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GOC shares Fitness to Practise insights with optical business registrants

2 Jul 2019

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On Friday the General Optical Council (GOC) held a roundtable event for optical business registrants at their London office.

The event was attended by representatives from a wide range of companies.

Dionne Spence, GOC Director of Casework and Resolution said, “We hope that by sharing insight about the complaints we receive, and our Fitness to Practise (FTP) processes and outcomes, we can help both optical businesses and practitioners to minimise the likelihood of complaints being raised with us.

“Optical businesses play a vital role in providing eye care services to the public and provide the working environment for thousands of our registrants. Going forward, we hope to create more opportunities to share information with our business registrants, from the large multiples to smaller independents.

“I found the event very helpful in giving me greater insight into how businesses operate. Getting feedback directly from business registrants was invaluable and will help inform our prevention agenda. I would like to thank everyone who attended for their commitment and constructive engagement.”

Meena Ralhan, Vision Express, Optical Compliance Officer said, “We really welcome the direct engagement from the GOC, it was an insightful day working through scenarios to see actually how the GOC reach decisions and surprisingly how only a small handful of company complaints go through to a full FTP hearing.

“The new business standards are welcomed, easy to understand and effectively what we already do. We look forward to supporting the GOC in implementing them further within our businesses. This honest and open approach with businesses’ involvement is a very positive way forward. May it continue.”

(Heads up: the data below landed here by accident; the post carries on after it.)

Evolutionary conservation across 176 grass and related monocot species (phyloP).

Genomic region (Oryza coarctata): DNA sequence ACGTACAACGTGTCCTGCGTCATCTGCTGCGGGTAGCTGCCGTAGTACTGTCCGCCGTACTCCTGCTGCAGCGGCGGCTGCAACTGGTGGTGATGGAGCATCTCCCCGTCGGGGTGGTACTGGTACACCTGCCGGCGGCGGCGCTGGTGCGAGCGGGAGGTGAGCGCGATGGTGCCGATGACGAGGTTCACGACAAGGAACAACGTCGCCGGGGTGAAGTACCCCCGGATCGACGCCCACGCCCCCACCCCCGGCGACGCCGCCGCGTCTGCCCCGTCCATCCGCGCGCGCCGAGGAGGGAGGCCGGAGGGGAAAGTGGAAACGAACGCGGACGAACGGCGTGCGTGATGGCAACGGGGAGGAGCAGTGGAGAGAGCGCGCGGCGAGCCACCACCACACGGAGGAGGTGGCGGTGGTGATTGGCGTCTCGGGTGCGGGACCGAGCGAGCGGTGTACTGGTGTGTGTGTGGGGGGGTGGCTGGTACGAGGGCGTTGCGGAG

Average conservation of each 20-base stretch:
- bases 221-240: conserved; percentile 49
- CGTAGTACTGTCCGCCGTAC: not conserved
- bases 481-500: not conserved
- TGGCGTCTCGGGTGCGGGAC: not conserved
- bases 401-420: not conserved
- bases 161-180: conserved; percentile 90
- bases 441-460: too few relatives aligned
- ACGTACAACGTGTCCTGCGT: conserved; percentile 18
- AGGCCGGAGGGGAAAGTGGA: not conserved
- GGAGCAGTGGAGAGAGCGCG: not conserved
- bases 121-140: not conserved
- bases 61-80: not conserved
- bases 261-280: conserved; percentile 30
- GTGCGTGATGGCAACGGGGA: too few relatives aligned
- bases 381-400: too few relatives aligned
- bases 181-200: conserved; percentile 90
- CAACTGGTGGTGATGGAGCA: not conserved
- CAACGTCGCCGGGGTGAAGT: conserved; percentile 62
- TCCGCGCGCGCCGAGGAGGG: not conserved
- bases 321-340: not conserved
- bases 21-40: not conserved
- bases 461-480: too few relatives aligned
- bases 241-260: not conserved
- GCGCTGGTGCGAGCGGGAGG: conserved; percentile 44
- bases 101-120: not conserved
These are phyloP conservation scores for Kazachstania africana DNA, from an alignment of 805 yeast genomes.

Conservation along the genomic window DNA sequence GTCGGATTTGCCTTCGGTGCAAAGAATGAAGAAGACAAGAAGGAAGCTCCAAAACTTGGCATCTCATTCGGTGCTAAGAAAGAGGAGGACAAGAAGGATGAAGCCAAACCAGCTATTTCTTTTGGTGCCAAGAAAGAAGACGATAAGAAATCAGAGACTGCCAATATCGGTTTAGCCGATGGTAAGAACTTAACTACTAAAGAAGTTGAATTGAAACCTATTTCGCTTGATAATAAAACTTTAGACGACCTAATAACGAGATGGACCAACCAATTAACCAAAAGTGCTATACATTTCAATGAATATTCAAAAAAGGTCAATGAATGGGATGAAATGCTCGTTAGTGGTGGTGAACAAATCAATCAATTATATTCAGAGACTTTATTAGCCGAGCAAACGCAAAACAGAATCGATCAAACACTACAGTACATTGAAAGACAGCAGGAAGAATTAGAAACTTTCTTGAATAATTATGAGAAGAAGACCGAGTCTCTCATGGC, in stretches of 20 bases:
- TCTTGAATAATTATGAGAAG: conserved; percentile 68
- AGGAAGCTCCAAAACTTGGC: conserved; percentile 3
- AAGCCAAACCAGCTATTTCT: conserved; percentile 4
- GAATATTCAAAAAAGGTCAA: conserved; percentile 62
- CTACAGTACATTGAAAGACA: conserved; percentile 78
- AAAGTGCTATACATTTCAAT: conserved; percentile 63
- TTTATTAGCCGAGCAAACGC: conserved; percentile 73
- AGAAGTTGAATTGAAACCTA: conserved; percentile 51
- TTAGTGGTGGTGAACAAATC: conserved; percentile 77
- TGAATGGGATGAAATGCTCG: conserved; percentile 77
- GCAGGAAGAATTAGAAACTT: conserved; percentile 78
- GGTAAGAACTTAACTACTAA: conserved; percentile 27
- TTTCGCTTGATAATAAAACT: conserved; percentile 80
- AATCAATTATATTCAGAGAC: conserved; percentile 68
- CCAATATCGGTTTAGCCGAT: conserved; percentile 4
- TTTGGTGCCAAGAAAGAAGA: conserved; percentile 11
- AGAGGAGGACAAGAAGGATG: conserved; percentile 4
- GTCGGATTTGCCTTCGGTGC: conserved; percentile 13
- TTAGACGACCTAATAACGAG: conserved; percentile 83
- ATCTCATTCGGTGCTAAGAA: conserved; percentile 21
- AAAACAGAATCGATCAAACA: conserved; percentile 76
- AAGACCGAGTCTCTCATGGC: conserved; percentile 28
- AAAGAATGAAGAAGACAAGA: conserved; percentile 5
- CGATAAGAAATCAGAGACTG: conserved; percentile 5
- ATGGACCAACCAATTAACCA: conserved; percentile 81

During the forum, business registrants were presented with a range of real-life case studies to develop their understanding of the FTP process.

The GOC also shared data showing that the most common complaints received about business registrants over the last three years related to:

1. Optical businesses not having correct procedures in place or not applying their established procedures appropriately

2. Poor complaint handling

3. Directors of optical businesses failing to declare cautions / convictions

Limited companies operating as optical businesses which use protected titles such as optometrist or optician, must register with the GOC by law. However, the GOC urge all eligible optical businesses for which business registration is not mandatory to register their business to enhance trust from patients. Independent research has shown that patients would rather ‘use an optical business that meets a certain set of standards, than one that does not’*.

To find out more about business registration visit: https://bit.ly/2T2vHMK

 

ENDS

 

For further information please contact: Communications Team

General Optical Council

t: 020 7307 3478 – option 3

e: communications@optical.org

 

About the General Optical Council:

 

  1. The GOC is the regulator for the optical professions in the UK. Its purpose is to protect the public by promoting high standards of education, conduct and performance amongst opticians. The Council currently registers over 30,000 optometrists, dispensing opticians, student opticians and optical businesses.
  1. The GOC Code of Conduct for businesses sets out the expectation the GOC has for registered optical businesses. The current Code of Conduct will be replaced by new Standards for Optical Businesses which will take effect from October 2019.
  1. The new Standards provide further information to all optical business owners on the GOC’s expectations of them and will reflect what’s already being done in many businesses, they must be read alongside Standards of Practice for Optometrists and Dispensing Opticians.
  1. Bodies corporate using the protected terms ophthalmic optician, optician, dispensing optician and optometrist must register their business with the GOC (Opticians Act 1989).
  1.  *Research was conducted by Pye Tait research agency. The full research report can be found on the GOC website.

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